Friday, February 23rd, 2024
Pre-market futures are up again this morning, albeit more tepidly than we saw yesterday and post NVIDIA NVDA earnings from Wednesday’s after-market activity. We haven’t seen one company’s quarterly results dominate discussions on Wall Street like this since Steve Jobs was still running Apple AAPL — in the early part of the week, all eyes were on how NVIDIA would perform (with traders taking a little air out of the balloon in case it didn’t beat as impressively as expected), and since then we’ve been off to the races — the time in the spotlight as the “world’s most important company” continues.
As a result, we’re up roughly +0.14% on the Dow, Nasdaq and S&P 500, with only the small-cap Russell 2000 currently -0.05%. We’re at monthly, year-to-date and all-time highs on all but the Russell; as we noticed in late 2023, the small-cap index was the laggard to strong market growth elsewhere, but it roared to life and became the fastest grower in November and December of last year. When small-caps join the rally, it’s a good sign that the economy overall is doing well.
We have no major economic prints ahead of the bell on this final trading day of the week, though next week brings us the all-important Personal Consumption Expenditures (PCE) report for January, which is cited by name by Fed Chair Jay Powell when discussing what data the Fed considers before making interest rate decisions. PCE data is also fed-into by other economic reports through the month, which reduces the likelihood of month-over-month revisions. Last month, core PCE year over year went sub-3% for the first time in almost three years.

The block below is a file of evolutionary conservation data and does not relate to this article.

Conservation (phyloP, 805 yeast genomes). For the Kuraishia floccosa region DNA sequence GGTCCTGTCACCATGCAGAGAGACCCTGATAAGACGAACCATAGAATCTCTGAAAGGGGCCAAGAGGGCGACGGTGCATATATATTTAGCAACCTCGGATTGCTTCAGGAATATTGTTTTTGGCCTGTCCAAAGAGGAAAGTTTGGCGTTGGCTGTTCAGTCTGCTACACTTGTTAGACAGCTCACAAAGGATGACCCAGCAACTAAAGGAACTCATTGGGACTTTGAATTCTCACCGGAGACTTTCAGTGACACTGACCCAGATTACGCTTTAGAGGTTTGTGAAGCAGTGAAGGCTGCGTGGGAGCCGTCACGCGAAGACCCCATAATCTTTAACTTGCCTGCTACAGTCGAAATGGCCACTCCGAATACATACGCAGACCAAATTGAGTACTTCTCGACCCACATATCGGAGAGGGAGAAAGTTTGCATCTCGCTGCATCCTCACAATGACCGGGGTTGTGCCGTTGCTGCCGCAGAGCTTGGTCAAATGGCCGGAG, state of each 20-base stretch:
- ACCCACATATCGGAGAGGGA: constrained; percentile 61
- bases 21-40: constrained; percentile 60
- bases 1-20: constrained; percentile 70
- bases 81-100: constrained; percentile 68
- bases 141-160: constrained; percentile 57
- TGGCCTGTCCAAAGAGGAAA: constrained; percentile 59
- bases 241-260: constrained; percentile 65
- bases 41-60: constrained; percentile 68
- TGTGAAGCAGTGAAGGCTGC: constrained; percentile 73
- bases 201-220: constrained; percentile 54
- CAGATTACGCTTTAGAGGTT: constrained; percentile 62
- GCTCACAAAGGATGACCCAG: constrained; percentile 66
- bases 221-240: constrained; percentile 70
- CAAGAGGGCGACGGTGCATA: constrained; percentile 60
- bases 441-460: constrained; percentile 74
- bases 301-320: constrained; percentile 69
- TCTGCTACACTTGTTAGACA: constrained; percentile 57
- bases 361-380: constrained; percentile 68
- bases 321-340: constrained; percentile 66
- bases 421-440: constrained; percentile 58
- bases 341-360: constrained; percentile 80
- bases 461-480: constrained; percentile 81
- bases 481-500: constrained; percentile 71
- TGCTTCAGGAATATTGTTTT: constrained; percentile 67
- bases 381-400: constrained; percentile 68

Q4 earnings season also “feels” over, with all of the Magnificent 7 stocks having reported for the quarter (NVIDIA was the last one). However, though most marquee names and the heavy traffic of reportage drops off notably as of now, we’ll still get to hear from Hewlett Packard HPQ, HPE and Salesforce CRM next week, and CrowdStrike CRWD, Broadcom AVGO and Costco COST the following week.
Ahead of the bell today, media entertainment conglomerate Warner Brothers Discovery WBD missed bottom line expectations by 5 cents per share to a loss of -16 cents in its Q4, while revenues of $10.28 billion was slightly above the Zacks consensus. This quarter was fairly anomalous, in that the writers/actors strike impeded content development, which kept costs way down. WBD now has $6.16 billion in free cash flow for full-year 2024, though the company also carries $44 billion of debt. Shares are trading down -5% in pre-market activity.
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